I set out on a pilgrimage to the holy places of Carl Gustav Jung in Switzerland expecting to encounter the reverence which his name evoked in Jungian circles in London. Instead, it quickly became evident that here was a great man unhonoured in his own land whose name had almost disappeared in that pool of complacency said to characterise the Swiss. Jung once remarked in witty mood, “Show me a sane man and I will cure him for you.” Translated into other terms it now became “Show me a great man and I will dismantle him for you.”
In 1977 the humorist Guy Bellamy included a version of the phrase in his novel “The Secret Lemonade Drinker” during a dialog [GBCJ]:
“Show me a normal man and I’ll cure him — Jung. Actually, you keep happening along at somewhat tense moments in my domestic life.”
She lay back on the bed. “Any more quotations you want to get off, …
In November 1978 the Los Angeles Times printed a review of Brome’s biography of Jung. The reviewer was attracted to the quote and reprinted it [LTCJ]:
There was a sharp edge of wit about him, a trait which he shared with Freud. (If it had been more self-directed in each individual, the great schisms might not have occurred, or if they had, with less rancor and fewer bruised egos.) Jung told one of his assistants: “Show me a sane person and I’ll cure him for you.”
In 1984 the industrious quotation collector Robert Byrne included the saying in one of his compilations of the “Best Things Anybody Ever Said” [RBCJ]:
Show me a sane man and I will cure him for you.
C. G. Jung (1875-1961)
In conclusion, based on the testimony of Jolande Jacobi as recorded by Vincent Brome QI believes that Carl Jung probably did make the statement under investigation.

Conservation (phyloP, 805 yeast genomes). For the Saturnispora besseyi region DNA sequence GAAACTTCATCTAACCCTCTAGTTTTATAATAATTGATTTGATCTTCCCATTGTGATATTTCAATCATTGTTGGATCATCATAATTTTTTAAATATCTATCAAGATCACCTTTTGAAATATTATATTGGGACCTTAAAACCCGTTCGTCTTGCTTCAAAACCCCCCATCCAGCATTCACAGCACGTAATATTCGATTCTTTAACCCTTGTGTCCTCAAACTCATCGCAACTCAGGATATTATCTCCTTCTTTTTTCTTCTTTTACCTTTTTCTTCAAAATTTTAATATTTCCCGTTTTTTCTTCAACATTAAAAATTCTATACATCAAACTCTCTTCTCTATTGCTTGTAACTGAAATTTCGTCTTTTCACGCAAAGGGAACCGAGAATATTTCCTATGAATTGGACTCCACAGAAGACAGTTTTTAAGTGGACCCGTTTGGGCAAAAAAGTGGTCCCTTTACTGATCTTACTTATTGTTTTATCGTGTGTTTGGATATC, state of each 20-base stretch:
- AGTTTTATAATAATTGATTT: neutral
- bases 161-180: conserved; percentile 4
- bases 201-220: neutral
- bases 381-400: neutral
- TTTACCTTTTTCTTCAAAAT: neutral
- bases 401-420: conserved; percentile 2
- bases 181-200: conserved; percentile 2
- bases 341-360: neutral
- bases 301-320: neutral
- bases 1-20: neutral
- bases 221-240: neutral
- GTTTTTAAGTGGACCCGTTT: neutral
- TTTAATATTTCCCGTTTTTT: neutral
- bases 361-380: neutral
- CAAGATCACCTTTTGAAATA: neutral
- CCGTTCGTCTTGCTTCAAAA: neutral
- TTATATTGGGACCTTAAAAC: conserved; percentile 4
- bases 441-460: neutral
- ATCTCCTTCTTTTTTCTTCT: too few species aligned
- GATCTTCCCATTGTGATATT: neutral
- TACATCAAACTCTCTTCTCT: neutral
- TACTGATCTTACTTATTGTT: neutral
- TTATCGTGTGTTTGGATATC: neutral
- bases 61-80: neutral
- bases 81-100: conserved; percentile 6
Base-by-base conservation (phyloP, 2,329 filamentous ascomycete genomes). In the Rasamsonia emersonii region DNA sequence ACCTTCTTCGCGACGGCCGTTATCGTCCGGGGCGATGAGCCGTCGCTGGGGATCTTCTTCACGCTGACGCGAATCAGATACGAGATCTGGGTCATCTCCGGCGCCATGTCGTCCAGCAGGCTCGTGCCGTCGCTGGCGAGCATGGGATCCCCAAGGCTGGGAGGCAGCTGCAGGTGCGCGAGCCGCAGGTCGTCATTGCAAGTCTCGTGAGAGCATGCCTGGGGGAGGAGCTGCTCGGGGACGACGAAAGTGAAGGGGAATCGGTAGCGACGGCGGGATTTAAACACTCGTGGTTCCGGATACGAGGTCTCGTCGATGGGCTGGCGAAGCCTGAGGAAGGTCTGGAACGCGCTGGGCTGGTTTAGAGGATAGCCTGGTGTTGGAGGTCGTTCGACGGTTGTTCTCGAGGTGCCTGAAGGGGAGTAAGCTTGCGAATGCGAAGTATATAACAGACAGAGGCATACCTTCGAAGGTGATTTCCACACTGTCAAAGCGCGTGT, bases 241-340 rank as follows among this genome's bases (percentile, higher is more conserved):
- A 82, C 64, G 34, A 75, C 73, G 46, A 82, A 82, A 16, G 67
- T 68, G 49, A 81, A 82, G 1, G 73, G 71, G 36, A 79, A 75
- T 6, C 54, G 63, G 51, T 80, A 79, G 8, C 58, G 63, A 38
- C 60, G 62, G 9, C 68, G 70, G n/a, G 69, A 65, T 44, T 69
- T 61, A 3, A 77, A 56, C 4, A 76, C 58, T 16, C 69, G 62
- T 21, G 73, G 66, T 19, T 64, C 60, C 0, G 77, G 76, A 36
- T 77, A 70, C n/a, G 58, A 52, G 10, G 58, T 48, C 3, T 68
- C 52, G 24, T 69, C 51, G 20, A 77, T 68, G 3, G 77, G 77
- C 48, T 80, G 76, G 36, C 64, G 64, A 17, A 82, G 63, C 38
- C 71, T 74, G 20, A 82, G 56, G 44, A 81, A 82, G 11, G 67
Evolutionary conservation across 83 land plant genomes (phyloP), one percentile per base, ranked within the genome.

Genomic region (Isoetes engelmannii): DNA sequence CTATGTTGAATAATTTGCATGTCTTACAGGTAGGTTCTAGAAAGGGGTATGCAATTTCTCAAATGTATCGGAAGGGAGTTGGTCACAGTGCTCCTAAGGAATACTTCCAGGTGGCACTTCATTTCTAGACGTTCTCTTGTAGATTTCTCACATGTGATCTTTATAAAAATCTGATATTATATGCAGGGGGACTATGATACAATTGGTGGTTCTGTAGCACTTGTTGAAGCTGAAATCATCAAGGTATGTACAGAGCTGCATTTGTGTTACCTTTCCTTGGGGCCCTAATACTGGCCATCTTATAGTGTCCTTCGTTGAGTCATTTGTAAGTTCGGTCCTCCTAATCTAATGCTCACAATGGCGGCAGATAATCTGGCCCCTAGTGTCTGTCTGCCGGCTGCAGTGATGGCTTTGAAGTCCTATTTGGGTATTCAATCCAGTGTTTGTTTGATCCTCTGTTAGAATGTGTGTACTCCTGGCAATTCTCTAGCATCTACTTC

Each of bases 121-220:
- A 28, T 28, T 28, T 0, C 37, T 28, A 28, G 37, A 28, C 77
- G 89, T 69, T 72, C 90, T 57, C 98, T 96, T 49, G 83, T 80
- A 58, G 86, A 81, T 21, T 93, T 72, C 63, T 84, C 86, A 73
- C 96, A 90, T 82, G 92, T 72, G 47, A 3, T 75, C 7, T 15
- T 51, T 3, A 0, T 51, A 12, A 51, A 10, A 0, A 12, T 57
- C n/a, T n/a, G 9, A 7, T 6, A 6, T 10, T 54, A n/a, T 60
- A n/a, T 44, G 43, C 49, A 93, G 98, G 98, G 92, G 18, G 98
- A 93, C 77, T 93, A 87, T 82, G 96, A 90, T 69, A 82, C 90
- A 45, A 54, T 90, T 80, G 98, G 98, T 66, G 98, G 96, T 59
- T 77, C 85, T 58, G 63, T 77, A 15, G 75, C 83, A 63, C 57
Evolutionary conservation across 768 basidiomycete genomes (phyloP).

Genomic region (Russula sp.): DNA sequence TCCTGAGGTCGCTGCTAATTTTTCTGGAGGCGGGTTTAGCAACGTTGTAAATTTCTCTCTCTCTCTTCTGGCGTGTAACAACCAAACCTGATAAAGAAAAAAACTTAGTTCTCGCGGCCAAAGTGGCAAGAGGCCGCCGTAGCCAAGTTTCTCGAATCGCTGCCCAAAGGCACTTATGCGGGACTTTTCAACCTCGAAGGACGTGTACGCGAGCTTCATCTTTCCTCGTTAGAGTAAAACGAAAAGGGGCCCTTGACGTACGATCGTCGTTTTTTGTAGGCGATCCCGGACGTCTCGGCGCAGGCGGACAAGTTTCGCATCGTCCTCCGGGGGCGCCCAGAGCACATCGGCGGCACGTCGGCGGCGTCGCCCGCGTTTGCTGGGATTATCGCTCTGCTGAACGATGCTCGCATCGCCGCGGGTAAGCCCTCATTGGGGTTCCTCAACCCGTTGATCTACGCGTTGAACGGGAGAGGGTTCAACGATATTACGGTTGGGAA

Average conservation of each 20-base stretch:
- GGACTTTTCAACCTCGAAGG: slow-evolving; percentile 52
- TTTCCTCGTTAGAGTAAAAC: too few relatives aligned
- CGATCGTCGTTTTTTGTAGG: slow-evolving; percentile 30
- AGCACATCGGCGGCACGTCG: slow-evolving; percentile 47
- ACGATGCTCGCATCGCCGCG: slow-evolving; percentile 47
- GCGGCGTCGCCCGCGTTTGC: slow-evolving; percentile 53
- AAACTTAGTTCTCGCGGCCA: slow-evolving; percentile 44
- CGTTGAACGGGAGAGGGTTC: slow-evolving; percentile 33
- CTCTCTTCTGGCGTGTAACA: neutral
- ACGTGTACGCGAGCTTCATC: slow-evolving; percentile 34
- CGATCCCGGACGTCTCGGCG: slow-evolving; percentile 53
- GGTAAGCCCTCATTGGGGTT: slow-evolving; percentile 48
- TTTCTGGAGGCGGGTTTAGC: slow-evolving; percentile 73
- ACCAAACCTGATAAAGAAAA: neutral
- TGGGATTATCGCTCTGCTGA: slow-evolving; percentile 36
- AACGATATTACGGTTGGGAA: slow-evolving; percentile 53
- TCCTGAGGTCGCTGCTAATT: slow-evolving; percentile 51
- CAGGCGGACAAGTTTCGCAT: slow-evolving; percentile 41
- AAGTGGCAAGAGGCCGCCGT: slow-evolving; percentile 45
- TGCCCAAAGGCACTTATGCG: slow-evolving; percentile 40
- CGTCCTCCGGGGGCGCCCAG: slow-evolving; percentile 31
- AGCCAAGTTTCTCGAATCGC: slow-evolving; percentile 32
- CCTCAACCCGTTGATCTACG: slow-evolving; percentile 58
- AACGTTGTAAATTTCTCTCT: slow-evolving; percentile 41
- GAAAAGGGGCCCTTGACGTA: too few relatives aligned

The quotation in Robin A. Hodgkin’s 1957 book is intriguing, but QI does not know the identity of the female follower of Freud referenced by Hodgkin.
[JJCJ] 1978, Jung by Vincent Brome, Chapter 23: Middle Age and Africa, Quote Page 200, Footnote Page 302, Atheneum, New York. (Verified on paper)
[NMCG] 1932 September, Character and Personality, [Journal of Personality], Volume 1, Issue 1, Sigmund Freud in His Historical Setting by C. G. Jung, [Translated from German by Cary F. Baynes], Start Page 48, Quote Page 55, Duke University Press, Durham, North Carolina. (Verified on microfilm)
[ECRH] 1957, “Education and Change: A book mainly for those who work in countries where education is part of a process of rapid social change” by R. A. Hodgkin [Robin A. Hodgkin], Page 25, Oxford University Press, London. (Verified on paper)
[SFHR] 1975 March 22, The British Medical Journal, Personality Disorders by H. R. Rollin, Start Page 665, Quote Page 665, Published by BMJ Publishing Group. (JSTOR) link
[VBCJ] 1975 July 19, The Guardian (UK), The Saturday Page, “The man who woke the world” by Vincent Brome, Page 9, Column 1, London, UK. (ProQuest) [Thanks to Paul Zimmerman for pointing out this article and thanks to Stephen Goranson for accessing it]
[GBCJ] 1977, The Secret Lemonade Drinker by Guy Bellamy, Page 91, Holt Rinehart and Winston. (Verified on paper)
[LTCJ] 1978 November 21, Los Angeles Times, The Book Report: Jung: Roots of His Myth Alive by Robert Kirsch, [Book review of “Jung” by Vincent Brome], Page F6, Los Angeles, California. (ProQuest)
[RBCJ] 1988, 1,911 Best Things Anybody Ever Said, Selected and Compiled by Robert Byrne, [1984, The Other 637 Best Things Anybody Ever Said], Page 226, A Fawcett Book: Random House, New York. (Google Books preview)